Hopkinton Health Director Shaun McAuliffe, in his update to the Select Board on Tuesday night, praised his COVID-19 response team and said the staffers do not deserve to have residents treat them rudely while they are doing their jobs.
“Right now they are recognized widely throughout the commonwealth as being one the top COVID response teams out there,” a weary-sounding McAuliffe said, adding that two visiting nurse associations (VNA) recently called to ask for assistance. “We know what we’re doing. We’ve got different agencies that are coning to us for advice on how to handle cases. So, my hats off to those guys. They’re really a well-oiled machine.
“With that said, we’re almost two years into COVID. I know people are frustrated. I know that they’re inconvenienced. I know that they’re tired. But I’m just asking people — and there’s a small minority — but I’m just asking them to be a little civil when they are dealing with that team, because they have a job to do, they have regulatory responsibilities that they need to fulfill. We had several instances last week where residents were swearing at them and just really being uncivil. If someone has an issue they can come to me as the department head. But I’m just asking that people take a civil tone when they are dealing with the nurses.”
McAuliffe said the town’s vaccination rates continue to be “outstanding,” ranking as one of the best in the state. He is looking forward to getting approval to start vaccinating the under-12 age group.
“In just about every metric, we’ve seen our vaccination percentages exceed 95 percent [of population segments],” he said. “Right now we’ve got roughly 2,100 kids that we’re just waiting authorization to get vaccinated in preschool and elementary, up to middle school. … We hope to be able to hit the ground running as soon as we get authorization from the state to start vaccinating that group. With that, my expectation is that we will remain as one of the communities with a population over 10,000 with the highest vaccination rate in the state. I think we’re No. 3 right now.
“There’s a lot to be said about how the town has come and rallied around this issue and really worked to actually provide us the opportunity to have Polyarts and Blooms, Brews and [BBQs] last [weekend].”
Since the start of August, when cases began to rise, McAuliffe said the town has been averaging about 16-17 cases a week, or 2 1/2 per day. There are 14 current cases, and there have been 127 since Aug. 1.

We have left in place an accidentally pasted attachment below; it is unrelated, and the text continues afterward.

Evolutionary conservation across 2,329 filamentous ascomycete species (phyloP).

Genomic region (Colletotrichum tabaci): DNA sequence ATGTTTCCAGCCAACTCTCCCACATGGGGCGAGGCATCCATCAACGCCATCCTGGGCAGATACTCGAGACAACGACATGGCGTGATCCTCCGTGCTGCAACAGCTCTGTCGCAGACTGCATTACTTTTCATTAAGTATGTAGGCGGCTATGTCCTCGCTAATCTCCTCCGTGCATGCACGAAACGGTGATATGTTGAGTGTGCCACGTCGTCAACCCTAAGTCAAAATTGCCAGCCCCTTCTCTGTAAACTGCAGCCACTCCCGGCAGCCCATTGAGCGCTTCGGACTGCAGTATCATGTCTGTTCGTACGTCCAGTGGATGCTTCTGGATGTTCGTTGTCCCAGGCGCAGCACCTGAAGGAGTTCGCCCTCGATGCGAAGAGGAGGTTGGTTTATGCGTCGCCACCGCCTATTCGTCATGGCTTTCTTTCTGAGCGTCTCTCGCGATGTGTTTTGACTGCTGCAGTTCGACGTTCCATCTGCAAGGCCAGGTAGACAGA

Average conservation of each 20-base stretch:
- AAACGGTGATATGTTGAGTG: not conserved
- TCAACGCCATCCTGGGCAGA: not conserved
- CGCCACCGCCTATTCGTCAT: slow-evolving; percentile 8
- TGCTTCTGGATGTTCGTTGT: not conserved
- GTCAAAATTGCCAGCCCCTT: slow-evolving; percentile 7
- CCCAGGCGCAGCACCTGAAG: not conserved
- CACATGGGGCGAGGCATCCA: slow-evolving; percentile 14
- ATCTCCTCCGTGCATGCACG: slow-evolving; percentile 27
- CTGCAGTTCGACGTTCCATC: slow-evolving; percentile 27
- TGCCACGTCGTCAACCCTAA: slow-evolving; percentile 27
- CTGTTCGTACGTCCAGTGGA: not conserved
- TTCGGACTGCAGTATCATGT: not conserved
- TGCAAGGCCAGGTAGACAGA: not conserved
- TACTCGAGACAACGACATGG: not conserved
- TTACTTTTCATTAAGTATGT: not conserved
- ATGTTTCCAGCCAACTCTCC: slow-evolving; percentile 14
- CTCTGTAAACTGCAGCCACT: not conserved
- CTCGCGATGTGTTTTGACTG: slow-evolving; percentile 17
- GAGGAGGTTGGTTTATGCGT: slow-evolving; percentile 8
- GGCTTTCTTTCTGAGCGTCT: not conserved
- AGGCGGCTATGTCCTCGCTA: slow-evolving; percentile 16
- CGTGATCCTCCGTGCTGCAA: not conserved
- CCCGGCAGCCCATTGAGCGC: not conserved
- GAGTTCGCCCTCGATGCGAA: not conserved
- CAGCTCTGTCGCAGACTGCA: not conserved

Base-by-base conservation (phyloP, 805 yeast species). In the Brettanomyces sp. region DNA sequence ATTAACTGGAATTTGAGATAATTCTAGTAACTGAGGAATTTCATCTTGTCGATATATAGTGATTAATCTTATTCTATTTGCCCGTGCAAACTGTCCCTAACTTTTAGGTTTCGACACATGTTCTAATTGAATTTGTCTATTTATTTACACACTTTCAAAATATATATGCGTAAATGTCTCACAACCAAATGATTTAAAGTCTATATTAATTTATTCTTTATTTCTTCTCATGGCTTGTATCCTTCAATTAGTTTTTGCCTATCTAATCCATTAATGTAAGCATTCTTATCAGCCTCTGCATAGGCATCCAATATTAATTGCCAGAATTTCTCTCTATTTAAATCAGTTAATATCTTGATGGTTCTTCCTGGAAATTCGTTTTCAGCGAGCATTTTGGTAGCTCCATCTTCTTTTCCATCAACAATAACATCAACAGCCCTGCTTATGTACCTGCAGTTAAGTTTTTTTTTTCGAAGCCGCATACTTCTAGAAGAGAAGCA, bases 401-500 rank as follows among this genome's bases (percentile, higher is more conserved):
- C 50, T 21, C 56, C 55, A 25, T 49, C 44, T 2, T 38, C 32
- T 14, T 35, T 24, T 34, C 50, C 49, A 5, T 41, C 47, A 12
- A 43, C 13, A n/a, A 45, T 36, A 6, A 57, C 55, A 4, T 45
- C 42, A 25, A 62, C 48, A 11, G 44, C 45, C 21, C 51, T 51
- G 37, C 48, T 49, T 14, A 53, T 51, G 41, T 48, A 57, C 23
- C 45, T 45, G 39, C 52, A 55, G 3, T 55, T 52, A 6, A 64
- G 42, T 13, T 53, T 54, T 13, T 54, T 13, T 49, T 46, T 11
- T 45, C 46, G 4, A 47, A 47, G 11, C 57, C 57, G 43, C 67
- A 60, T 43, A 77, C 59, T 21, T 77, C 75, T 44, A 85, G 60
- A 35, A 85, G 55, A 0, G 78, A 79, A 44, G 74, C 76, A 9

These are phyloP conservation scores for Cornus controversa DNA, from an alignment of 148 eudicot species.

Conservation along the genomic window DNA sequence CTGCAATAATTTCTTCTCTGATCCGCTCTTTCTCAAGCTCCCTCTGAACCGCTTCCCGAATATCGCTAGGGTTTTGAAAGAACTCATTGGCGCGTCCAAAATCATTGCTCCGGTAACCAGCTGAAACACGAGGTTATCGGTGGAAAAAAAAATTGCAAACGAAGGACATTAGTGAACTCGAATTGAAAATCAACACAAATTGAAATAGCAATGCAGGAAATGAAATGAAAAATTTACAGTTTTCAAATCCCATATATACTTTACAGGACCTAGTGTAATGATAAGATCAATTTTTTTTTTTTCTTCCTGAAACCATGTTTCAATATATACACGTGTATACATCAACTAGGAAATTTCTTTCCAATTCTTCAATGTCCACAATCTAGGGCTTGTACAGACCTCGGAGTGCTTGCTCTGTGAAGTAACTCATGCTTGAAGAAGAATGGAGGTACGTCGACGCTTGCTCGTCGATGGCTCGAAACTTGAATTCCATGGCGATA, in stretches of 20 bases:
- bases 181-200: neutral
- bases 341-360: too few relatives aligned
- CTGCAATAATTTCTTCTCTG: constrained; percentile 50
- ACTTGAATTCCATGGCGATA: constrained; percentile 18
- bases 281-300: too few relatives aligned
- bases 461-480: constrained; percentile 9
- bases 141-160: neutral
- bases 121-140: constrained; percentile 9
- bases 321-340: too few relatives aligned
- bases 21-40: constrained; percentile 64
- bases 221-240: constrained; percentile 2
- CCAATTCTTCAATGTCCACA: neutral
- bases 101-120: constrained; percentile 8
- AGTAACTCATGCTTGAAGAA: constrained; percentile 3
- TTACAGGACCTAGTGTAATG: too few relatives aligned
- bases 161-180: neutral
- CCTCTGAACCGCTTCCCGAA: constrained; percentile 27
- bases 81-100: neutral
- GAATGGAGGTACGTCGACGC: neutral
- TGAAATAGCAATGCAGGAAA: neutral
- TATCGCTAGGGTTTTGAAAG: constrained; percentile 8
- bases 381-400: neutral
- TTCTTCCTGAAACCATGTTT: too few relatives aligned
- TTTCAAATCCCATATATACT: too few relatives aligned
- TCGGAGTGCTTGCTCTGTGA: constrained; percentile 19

“The majority of it is being driven by travel,” he said. “Where earlier on in September it was being driven by people returning from holiday, returning from Labor Day weekend travel, now it’s more business-related travel — a parent coming home asymptomatic, exposing a child. Most all of our cases in the preschools are travel-related. A little less so in the school system. But we’re doing well, and we’re figuring out ways to do better each day.”
McAuliffe said it’s been consistent that 50 percent of the cases are breakthrough (in vaccinated people), 25 percent are unvaccinated but eligible adults, and the remaining 25 percent are unvaccinated and ineligible children.
He expressed optimism that once the younger children start getting vaccinated, some of the unvaccinated parents will become less resistant to it for themselves.
He added that his group is awaiting approval to proceed with boosters as well.
“We’re kind of in a waiting mode, where we’ve got the equipment and we’ve got the manpower,” he said. “It’s just, we’re just waiting on authorization to proceed.”
McAuliffe also cautioned that there has been a “significant number” of RSV (respiratory syncytial virus) cases, and the symptoms are similar to COVID. “It is hitting day cares and people in the school system fairly hard,” he said.
Overall, McAuliffe encouraged residents to continue to keep up their guard.
“It’s not too late to get vaccinated,” he said. “We need to continue to avoid high-risk, indoor events. Face covering and distancing when possible. And then if we’re traveling, try to reduce the traveling with unvaccinated children, until at least we can get a dose into them.”